Iran Faces No Hassle in Oil Payments

No Hassle in Oil PaymentsNo Hassle in Oil Payments

Iran is being paid for its crude oil exports without any problem, the deputy oil minister for international affairs said, adding that the country's crude revenues verged on $50 billion in the last fiscal year.

“We sold €40 billion ($49.8 billion) worth of oil in the last fiscal year [ended March 2017] and received all its dues,” Amirhossein Zamaninia was also quoted as saying by ILNA on Wednesday.

Zamaninia added, “We have no problem in payments for exports to European and Asian customers, including India. There have been some issues with China and South Korea who pay in their own currencies and Iran has to pay an additional charge to convert the payments to euro.”

Iran made $95 billion and $69 billion from crude exports in 2011 and 2012 respectively, according to the US Energy Information Association, before sanctions took a toll on its crude market share.

Turkey, Italy, Britain, Hungary and the Netherlands are among chief European clients of Iranian crude.

Until two years ago, Iran was shut out of the European energy market and its oil trade was limited to a handful of Asian buyers that took in just 1 million barrels a day under temporary waivers.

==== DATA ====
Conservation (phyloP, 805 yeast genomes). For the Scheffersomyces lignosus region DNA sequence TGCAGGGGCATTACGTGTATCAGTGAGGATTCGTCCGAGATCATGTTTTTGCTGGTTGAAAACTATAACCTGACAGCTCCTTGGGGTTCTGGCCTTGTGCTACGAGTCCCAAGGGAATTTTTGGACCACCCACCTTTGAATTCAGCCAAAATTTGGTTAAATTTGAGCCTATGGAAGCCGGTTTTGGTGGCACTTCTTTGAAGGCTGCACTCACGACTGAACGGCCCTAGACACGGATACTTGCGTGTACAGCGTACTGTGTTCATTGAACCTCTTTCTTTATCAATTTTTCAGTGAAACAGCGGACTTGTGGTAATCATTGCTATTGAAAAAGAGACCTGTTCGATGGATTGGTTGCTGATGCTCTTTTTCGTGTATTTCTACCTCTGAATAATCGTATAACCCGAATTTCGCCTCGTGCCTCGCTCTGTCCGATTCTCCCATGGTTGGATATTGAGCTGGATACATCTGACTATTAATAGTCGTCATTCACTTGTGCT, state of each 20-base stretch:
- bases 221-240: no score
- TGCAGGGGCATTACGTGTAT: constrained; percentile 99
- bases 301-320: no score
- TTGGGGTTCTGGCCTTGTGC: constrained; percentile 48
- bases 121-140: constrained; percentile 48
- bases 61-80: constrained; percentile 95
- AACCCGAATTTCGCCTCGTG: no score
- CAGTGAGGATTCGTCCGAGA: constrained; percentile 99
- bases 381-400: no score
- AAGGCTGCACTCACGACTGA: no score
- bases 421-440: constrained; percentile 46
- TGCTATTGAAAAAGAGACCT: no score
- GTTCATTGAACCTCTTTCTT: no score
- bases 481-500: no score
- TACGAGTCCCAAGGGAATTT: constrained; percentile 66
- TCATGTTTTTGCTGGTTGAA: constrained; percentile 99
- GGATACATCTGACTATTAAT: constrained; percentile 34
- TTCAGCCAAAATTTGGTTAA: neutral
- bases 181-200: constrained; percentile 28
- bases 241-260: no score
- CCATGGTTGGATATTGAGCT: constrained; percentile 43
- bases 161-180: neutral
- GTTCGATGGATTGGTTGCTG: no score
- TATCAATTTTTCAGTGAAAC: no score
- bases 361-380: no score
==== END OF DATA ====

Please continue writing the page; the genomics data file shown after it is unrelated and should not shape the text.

But the lifting of sanctions in January 2016 helped Iran resume oil sales to major customers in Europe.

Crude prices crashed from over $100 a barrel in mid-2014 to less than $30 a barrel in early 2016, prompting OPEC and non-OPEC producers to form an alliance to cut back on output.

Oil prices have been supported by the extension of a supply cut pact between OPEC and some non-OPEC producers from March up to the end of 2018.

--- Oil Production

According to Zamaninia, Iran’s daily export of oil and condensate, a type of ultra light crude, stands at 2.6 million barrels.

Oil Minister Bijan Namdar Zanganeh said last week talks are underway with international companies over a string of oil projects that could lift oil output capacity by 1.7 million bpd, Shana reported.

Iran is pumping around 3.8 million bpd of crude oil and condensate. It can raise output capacity to 5.5 million bpd, or about 1 million bpd above the current production level of Iraq, the second largest OPEC producer ahead of Iran.

The initial target is to lift crude production to 4.5 million bpd.

"Iran's upstream oil projects need $130 billion in investment," the minister said, adding that his ministry aims to pool resources from foreign investors and the National Development Fund of Iran.

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